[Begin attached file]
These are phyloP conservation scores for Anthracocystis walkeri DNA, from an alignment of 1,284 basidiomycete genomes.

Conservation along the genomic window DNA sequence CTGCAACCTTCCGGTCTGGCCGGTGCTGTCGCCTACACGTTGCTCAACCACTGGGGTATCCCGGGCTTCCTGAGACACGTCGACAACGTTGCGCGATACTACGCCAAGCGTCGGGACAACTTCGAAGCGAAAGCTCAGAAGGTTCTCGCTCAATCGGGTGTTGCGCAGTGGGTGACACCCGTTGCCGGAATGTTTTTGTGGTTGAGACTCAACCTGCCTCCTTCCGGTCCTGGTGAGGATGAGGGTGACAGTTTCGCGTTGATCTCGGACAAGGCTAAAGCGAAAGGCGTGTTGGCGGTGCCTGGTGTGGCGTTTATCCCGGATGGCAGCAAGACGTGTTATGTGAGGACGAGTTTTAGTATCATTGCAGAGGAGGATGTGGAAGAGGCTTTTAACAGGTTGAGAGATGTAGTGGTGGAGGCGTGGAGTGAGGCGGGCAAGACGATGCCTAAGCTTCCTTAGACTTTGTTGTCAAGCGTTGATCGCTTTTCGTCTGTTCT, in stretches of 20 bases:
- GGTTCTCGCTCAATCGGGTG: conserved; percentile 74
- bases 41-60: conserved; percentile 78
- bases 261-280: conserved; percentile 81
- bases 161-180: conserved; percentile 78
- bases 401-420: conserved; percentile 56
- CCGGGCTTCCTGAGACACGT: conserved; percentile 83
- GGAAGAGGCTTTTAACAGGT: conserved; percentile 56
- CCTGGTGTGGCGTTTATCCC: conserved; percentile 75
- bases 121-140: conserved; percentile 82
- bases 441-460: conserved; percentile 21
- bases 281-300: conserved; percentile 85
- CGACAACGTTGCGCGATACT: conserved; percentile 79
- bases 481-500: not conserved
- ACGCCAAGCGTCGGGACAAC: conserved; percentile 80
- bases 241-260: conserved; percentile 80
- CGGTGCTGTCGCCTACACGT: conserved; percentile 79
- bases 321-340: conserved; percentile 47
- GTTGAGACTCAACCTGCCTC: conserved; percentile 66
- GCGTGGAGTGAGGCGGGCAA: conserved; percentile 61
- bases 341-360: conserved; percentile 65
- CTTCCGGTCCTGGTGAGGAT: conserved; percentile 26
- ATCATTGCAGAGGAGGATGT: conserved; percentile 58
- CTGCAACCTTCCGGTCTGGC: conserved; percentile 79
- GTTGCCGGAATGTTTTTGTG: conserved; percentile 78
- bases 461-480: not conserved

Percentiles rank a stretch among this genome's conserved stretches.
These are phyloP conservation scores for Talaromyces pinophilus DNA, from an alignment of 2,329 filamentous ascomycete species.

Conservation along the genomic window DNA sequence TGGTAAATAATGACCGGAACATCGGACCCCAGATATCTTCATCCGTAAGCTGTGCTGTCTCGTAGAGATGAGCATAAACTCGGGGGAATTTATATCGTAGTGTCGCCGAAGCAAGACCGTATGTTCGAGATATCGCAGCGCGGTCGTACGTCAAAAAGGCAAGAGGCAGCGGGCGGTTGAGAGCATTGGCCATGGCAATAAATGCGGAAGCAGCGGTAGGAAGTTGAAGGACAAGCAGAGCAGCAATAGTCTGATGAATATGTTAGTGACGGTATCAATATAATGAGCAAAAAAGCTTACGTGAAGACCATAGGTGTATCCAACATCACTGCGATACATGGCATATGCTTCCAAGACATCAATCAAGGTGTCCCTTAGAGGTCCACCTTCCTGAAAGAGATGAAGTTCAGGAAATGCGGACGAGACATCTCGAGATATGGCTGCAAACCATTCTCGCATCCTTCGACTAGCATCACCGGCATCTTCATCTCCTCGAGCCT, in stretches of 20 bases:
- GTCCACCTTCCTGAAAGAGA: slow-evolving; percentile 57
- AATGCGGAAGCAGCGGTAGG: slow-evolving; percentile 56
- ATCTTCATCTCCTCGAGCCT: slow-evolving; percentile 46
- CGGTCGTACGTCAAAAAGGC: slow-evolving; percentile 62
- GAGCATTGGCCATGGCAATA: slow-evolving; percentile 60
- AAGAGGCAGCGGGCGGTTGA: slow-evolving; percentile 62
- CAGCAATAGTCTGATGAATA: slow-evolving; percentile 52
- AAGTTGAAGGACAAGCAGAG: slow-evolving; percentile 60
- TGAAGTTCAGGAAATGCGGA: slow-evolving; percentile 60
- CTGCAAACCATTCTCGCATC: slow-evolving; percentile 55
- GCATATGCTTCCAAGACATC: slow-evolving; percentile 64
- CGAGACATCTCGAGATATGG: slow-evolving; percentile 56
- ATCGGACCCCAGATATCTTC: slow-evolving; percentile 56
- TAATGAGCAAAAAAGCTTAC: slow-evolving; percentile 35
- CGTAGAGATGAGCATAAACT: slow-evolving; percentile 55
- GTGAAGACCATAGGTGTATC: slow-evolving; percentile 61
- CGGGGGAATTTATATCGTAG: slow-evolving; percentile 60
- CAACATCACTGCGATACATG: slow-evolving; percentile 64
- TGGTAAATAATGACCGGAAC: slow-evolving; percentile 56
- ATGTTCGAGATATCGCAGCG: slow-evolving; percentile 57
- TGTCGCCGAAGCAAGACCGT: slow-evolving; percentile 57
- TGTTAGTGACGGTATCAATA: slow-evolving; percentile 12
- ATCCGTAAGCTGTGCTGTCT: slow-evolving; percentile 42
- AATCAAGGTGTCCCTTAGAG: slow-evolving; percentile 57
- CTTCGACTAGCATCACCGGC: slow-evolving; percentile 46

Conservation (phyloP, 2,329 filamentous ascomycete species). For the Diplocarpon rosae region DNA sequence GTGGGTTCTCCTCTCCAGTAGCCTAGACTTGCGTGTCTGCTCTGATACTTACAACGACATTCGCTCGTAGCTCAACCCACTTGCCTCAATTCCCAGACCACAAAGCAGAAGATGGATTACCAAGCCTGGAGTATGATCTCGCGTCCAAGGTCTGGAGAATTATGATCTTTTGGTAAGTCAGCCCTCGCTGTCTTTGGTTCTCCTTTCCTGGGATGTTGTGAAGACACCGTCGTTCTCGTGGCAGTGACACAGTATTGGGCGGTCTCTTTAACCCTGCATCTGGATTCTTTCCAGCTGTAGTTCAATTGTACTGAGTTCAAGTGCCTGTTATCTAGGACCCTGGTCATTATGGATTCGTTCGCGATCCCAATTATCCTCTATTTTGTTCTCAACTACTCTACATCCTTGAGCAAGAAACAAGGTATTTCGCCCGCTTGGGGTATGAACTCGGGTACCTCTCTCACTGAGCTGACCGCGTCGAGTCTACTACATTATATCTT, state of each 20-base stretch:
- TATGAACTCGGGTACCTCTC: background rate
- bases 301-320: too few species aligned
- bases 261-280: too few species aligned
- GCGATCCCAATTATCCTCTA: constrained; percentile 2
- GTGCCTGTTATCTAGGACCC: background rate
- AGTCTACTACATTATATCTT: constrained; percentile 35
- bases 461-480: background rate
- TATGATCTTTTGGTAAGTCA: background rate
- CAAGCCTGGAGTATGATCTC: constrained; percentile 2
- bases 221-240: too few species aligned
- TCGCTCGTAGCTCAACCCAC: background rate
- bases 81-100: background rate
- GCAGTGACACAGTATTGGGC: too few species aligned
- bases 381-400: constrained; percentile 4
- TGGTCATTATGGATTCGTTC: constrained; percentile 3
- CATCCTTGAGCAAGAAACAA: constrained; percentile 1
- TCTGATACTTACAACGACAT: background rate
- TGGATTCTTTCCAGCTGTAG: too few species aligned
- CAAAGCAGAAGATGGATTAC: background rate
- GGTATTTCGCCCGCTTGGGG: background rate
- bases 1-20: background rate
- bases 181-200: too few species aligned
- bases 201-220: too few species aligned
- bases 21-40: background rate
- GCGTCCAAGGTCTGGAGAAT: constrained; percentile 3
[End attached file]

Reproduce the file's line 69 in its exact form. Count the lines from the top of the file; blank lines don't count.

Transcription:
- GCAGTGACACAGTATTGGGC: too few species aligned